There is such a beautiful energy and enthusiasm that comes with language learning in Brandenburg! Over time, however, the lovely beginning phase starts to fade, and the difficulty of consistent understanding and speaking sets in.
Check out the last The Outlander in Brandenburg blog to read the story in succession.
The first week of initial greetings and first impressions rolled by with some relatively polite introductions. All the new product encounters like Quark, Gelierzucker, Landjäger, Sülze, and the huge variety of bread and cakes simply blew my mind. It really never occurred to me that German cuisine had more to offer than schnitzel, bratwurst, and sauerkraut. Herr Dieter and Herr Felix made sure that I tasted everything since I needed to better understand the flavors we were creating for our German guests. Some flavors were familiar, while others took some getting used to.
Each day more and more German vocabulary words presented themselves on signs, packaging, various written materials, and in day-to-day interaction. Although the environment was a bit different from what I was used to, it was also filled with humans going about each day living life like all humans do in one way or another. Every passing conversation, announcement, or sign passed on information in the German language that I did not yet understand. It was truly amazing how the brand-new common interpretation around me awoke an instinctual focused thrill on small moments of understanding. Any words that I could recognize on a page or through word of mouth were gathered in my mind as proud moments.
This beautiful feeling in the beginning stages of learning a new interpretation of the world in full immersion simply overtook me.
Slowly, but surely, new words and sayings were added to memory strengthening my internal excitement. Since I was constantly in the kitchen working and living the life of a chef, I had time to really listen to my colleagues around me. A daily initial greeting of some kind to each person that I came in contact with was perhaps the most important part of each day. The older generations paid particular attention to this and spoke with a more rough and direct sound than the younger generations.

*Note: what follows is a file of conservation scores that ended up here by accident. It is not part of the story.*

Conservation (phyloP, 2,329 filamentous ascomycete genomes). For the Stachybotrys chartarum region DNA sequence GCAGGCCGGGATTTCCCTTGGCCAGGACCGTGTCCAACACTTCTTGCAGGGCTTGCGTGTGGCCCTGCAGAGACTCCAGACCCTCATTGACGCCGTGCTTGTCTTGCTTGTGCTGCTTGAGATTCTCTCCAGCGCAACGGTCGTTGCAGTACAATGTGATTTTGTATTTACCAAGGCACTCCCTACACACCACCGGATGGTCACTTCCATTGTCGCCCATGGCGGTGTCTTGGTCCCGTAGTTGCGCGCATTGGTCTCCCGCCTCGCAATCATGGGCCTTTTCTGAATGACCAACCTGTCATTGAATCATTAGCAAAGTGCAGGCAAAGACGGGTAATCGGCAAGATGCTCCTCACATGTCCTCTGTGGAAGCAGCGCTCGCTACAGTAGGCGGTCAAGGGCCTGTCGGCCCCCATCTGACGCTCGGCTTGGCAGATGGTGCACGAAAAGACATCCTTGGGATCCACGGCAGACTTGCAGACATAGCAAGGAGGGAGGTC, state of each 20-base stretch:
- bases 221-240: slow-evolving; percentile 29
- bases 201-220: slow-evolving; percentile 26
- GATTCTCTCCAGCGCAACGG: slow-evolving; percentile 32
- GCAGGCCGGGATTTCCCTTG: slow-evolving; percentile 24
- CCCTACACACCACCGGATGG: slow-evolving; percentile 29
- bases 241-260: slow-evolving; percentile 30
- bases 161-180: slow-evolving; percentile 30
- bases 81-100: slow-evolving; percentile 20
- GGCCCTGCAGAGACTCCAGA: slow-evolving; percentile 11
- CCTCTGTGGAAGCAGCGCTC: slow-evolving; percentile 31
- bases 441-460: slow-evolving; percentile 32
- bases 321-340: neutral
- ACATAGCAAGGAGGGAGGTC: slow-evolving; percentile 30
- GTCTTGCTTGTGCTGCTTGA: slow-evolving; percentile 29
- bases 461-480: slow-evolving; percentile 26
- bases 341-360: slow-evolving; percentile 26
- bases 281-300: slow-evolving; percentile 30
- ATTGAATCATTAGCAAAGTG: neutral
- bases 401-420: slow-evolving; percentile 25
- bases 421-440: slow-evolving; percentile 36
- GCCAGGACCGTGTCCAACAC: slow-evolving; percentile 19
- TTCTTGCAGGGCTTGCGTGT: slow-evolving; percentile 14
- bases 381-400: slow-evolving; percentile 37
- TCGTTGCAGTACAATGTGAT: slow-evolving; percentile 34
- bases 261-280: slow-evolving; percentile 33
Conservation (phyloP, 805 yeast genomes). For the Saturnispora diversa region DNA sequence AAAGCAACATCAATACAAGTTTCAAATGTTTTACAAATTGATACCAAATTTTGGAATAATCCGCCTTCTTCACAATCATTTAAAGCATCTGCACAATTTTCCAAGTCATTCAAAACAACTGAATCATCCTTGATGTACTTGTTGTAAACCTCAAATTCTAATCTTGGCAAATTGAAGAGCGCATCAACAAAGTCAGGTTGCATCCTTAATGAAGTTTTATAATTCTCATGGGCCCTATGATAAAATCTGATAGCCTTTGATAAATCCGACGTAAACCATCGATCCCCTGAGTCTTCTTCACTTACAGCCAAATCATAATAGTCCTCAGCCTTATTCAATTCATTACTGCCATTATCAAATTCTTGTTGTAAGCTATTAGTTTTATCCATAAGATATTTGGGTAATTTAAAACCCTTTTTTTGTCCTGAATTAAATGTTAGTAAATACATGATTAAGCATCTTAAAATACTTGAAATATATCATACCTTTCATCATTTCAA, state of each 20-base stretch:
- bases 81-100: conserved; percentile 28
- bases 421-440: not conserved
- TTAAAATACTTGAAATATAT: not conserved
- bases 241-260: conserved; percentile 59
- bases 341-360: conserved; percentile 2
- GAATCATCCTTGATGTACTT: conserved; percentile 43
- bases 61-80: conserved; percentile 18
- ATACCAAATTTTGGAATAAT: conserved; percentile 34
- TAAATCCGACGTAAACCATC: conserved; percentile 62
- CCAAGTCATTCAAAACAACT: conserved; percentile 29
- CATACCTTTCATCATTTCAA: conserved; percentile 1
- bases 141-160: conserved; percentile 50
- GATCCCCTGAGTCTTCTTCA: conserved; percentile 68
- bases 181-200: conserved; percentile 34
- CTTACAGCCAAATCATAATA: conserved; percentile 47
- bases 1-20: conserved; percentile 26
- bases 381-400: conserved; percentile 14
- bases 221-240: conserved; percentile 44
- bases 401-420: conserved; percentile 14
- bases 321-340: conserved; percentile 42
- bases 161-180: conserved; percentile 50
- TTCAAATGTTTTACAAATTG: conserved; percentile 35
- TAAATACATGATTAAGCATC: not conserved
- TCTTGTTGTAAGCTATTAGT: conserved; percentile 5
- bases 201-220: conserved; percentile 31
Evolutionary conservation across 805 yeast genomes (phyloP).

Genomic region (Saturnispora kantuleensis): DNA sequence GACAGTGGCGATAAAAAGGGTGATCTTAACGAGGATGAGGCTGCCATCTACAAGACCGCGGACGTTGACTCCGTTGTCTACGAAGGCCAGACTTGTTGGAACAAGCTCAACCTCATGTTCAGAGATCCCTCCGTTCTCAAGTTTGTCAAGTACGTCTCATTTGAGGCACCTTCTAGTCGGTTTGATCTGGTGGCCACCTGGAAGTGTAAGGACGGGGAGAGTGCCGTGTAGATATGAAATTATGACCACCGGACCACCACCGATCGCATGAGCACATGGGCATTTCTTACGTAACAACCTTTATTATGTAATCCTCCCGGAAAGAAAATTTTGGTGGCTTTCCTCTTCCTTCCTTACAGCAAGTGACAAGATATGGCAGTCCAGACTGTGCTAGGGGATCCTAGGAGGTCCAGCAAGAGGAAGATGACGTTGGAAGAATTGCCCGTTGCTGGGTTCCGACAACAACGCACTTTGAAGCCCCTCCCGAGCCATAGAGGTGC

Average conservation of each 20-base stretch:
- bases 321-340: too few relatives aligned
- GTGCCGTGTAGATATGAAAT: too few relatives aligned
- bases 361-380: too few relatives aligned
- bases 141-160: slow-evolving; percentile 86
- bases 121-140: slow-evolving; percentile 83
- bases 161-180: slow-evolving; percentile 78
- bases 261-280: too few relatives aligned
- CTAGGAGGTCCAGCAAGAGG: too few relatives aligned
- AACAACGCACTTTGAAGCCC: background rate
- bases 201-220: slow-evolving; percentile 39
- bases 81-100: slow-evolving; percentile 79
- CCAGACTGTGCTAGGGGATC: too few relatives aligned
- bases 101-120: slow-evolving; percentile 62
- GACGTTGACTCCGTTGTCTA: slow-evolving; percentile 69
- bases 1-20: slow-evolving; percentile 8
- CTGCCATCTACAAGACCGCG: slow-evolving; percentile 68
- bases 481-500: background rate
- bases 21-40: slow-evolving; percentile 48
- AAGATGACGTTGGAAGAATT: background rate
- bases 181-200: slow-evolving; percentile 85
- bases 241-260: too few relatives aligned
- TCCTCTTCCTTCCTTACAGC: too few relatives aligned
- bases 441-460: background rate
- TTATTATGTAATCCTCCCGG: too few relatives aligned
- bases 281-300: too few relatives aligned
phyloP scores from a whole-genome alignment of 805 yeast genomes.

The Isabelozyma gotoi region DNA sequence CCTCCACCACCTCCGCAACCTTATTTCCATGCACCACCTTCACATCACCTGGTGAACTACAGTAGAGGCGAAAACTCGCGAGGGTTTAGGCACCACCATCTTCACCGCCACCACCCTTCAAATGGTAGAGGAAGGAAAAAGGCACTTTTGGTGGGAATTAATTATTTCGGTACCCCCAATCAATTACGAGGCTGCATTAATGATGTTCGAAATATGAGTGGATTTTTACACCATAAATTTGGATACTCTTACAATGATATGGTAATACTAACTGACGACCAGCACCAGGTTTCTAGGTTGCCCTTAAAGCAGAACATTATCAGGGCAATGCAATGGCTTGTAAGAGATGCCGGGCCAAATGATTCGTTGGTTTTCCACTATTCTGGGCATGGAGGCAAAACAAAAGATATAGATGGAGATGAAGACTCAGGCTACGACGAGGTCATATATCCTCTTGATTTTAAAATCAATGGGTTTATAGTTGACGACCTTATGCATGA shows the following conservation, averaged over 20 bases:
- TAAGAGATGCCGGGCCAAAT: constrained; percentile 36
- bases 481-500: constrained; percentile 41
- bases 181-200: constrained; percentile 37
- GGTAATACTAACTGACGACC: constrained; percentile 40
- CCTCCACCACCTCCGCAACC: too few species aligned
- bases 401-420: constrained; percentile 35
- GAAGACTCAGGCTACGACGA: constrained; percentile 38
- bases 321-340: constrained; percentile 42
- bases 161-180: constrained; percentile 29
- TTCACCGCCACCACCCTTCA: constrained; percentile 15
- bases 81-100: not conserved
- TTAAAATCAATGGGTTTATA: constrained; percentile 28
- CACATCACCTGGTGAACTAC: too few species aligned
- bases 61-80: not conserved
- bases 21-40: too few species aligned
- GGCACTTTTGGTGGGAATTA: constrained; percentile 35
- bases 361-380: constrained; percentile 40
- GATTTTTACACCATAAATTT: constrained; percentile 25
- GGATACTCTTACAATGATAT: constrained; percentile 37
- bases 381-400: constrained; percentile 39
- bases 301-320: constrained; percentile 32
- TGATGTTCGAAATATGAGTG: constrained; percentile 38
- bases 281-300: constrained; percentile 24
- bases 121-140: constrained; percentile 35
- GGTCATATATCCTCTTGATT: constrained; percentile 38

All spoke with an overarching rough tone, yet each distinct personality found a way to present itself. Just hearing the differences in speech was absolutely mesmerizing. Herr Dieter or Herr Felix would typically initiate any kind of conversation that would shoot across the room or jump back-and-forth. It would either move things forward in a structured manner or initiate pocket moments of silliness.
Each day came to a climactic point when I gathered enough courage to entertain the thrill of speaking out words or sentences. Now and then a question would come my way and a strange mixture of German and English would pour out of my mouth. My colleagues could not help but laugh at my attempts to speak. “Nein Danke, mein Baum ist Full (‘no thank you my tree is full’ – when I meant to say – ‘no thank you, my stomach is full’)” or “Ich komme gleich, ich muss mein Messer in mein Schlüpfer stecken (‘I will come in a moment, I must put my knife in my panties’ – when I meant to say – ‘ I will come in a moment, I must put my knives in my drawer”
The initial phase of excitement began to fade as daily challenges and the frustrations of language learning smacked my mind and soul harder than I ever anticipated. It was truly amazing how easy it was for me to feel completely alone in a room full of people. For the first time in my life, I could not really speak or say what I wanted to say when I wanted to say it. Even the attempt to understand what was going on in the conversations around me demanded all of my focus and energy. Days, weeks, and months were filled with more observation than communication and almost no talking. Lots of smiling and nodding kept my face occupied to the point of headaches and cheek aches.